Ranville War Cemetery
Located in the heart of Calvados, just a few kilometers from the Channel, stands the Ranville War Cemetery. It contains a majority of British soldiers of the 6th Airborne Division (and also Canadian and German soldiers) that were killed during early stages of the Battle of Normandy in the Second World War. In fact, Ranville was the first village to be liberated by the Allies on the morning of June 6, 1944 – more commonly known as D-Day. Indeed, the village was secured by British and Canadian troops, landed nearby by parachute and glider on a mission to secure the bridge over the Caen Canal. This wasn’t achieved easily, though, as the skies were quite windy on that meaningful day and the area was, in reality, much larger than what had been expected.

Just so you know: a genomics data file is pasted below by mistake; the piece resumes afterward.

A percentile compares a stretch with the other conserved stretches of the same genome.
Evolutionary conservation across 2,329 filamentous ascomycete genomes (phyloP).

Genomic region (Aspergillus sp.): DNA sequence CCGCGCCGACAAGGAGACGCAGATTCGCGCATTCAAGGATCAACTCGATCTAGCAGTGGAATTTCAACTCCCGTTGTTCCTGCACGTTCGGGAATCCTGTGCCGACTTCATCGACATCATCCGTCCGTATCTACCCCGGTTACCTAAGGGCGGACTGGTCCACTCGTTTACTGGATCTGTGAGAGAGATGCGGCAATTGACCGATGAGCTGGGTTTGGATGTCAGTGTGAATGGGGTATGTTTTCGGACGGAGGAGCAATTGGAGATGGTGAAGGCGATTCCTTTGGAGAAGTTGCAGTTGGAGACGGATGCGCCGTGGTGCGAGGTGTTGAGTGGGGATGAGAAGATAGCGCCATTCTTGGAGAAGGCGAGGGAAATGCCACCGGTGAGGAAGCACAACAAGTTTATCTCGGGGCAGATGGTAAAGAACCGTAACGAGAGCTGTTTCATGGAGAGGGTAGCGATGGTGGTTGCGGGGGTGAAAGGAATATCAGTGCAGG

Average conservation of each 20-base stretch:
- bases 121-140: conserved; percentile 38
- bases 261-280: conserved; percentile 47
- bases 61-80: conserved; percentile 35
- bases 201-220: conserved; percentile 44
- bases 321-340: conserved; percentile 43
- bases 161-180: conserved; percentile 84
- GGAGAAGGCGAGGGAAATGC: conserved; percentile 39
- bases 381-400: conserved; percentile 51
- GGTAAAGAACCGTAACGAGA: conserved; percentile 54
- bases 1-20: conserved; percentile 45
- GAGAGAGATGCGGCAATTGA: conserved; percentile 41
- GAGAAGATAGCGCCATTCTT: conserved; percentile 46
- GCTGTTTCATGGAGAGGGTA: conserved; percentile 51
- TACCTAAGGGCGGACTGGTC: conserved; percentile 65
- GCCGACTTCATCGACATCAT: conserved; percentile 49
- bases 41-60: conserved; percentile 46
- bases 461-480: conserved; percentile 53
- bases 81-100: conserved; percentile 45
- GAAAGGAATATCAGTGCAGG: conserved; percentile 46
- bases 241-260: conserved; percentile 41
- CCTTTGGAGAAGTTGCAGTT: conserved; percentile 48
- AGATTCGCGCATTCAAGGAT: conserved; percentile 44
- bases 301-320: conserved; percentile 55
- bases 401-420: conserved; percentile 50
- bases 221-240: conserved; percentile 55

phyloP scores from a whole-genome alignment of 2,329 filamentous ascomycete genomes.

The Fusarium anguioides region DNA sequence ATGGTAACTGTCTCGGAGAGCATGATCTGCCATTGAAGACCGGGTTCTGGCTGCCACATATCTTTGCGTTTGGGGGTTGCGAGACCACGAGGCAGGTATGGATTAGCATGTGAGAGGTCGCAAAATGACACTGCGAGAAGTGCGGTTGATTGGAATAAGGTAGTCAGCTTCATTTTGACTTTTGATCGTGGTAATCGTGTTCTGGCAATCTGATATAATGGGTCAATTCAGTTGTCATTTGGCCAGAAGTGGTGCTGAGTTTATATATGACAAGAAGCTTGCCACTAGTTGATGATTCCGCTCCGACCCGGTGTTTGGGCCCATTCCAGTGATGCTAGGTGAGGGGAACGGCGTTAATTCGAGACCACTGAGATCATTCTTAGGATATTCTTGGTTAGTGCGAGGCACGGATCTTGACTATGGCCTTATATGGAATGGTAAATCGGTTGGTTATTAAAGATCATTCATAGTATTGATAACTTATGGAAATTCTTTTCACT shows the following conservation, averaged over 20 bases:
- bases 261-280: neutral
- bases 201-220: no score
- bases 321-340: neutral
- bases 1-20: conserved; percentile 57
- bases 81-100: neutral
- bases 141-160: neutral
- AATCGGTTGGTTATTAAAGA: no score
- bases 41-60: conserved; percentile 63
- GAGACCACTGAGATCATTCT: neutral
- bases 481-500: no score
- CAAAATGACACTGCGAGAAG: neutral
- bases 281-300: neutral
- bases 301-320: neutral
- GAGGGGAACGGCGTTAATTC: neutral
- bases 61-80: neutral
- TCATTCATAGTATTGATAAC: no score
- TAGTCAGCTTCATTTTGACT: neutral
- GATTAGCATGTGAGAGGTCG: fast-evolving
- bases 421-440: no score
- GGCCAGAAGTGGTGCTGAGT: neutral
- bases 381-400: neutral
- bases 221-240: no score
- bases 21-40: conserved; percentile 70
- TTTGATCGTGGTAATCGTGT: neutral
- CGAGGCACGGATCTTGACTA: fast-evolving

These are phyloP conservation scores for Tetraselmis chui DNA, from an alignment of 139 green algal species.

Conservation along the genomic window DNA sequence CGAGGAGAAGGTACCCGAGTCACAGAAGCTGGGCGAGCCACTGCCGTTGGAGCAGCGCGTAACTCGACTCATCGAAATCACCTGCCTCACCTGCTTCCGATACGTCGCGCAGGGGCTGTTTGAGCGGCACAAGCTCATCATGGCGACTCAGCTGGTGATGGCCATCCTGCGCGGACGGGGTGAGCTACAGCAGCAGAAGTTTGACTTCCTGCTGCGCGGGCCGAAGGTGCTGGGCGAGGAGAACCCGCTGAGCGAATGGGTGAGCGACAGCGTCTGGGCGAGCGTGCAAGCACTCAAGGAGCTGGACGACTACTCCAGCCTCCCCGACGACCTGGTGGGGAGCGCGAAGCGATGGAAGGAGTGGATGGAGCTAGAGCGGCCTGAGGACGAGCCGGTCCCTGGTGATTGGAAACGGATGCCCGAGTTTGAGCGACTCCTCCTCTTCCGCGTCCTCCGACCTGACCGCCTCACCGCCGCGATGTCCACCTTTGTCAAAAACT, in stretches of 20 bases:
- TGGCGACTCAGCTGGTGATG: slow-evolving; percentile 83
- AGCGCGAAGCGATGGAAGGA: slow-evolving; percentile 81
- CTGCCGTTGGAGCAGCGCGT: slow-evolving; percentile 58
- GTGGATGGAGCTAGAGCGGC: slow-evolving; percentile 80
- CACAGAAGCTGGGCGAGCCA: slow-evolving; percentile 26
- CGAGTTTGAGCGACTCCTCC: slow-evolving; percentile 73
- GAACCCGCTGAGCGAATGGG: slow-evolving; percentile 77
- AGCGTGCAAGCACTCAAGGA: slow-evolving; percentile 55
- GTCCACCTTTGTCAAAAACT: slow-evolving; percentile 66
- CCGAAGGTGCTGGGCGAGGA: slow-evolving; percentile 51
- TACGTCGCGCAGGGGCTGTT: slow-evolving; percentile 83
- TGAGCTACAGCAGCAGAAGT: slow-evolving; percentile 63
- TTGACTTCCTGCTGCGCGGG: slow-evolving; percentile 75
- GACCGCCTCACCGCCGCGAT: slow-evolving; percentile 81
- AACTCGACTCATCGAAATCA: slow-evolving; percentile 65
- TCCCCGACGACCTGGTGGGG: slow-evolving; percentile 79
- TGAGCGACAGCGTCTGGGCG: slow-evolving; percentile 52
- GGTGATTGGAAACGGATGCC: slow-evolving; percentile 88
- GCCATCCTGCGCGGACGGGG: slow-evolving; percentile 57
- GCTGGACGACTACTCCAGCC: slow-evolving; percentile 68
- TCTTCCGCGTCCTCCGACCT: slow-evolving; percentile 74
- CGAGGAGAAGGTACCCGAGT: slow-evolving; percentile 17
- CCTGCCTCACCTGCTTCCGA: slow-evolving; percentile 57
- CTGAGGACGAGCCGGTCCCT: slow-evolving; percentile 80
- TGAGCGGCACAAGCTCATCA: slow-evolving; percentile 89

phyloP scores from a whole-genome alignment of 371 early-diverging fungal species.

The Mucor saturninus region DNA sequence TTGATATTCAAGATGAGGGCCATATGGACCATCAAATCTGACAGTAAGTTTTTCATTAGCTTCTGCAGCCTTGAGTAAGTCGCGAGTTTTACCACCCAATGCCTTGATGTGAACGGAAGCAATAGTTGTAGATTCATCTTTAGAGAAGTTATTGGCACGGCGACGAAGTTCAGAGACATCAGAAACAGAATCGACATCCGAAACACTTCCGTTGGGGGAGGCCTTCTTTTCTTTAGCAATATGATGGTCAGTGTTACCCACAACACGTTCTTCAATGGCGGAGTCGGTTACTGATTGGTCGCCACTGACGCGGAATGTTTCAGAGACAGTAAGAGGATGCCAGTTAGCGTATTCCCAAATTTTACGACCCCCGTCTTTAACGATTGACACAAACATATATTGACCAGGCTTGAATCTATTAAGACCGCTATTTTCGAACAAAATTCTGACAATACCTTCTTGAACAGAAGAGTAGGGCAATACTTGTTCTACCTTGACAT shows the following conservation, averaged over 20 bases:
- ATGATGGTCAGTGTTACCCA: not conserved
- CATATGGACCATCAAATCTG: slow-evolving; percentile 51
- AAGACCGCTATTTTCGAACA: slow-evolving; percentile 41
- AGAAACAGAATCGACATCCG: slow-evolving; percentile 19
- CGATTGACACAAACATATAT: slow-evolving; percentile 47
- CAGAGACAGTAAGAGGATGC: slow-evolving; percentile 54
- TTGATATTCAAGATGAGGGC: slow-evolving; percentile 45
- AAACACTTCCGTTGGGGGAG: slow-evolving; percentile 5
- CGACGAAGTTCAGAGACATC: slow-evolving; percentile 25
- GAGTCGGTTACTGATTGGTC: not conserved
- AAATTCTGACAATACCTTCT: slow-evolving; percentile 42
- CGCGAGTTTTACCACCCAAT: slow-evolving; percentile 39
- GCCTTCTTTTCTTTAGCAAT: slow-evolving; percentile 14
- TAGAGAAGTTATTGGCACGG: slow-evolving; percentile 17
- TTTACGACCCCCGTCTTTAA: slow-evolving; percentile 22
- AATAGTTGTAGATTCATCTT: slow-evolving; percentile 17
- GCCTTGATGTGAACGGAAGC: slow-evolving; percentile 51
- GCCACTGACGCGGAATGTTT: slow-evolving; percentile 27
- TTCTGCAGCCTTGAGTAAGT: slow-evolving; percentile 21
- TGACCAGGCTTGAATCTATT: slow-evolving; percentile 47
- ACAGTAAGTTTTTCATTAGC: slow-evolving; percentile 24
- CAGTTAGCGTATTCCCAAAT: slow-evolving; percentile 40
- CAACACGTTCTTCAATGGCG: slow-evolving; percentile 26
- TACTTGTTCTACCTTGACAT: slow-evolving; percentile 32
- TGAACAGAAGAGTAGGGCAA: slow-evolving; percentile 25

Ranville War Cemetery is located by the ancient Ranville Chapel, a graded 10th-century building. It is laid out in a typical French garden design, with immaculately kept landscapes and manicured grounds. Within the cemetery stands a Cross of Sacrifice (designed by the Commonwealth War Graves Commission, it is the archetypal British war memorial), an octagonal-shaped, elongated Latin cross with Celtic dimensions carved out of white Portland stone. Ranville War Cemetery contains 2,560 burials, including the grave of Lieutenant Den Brotheridge, considered to be the first Allied death on D-Day.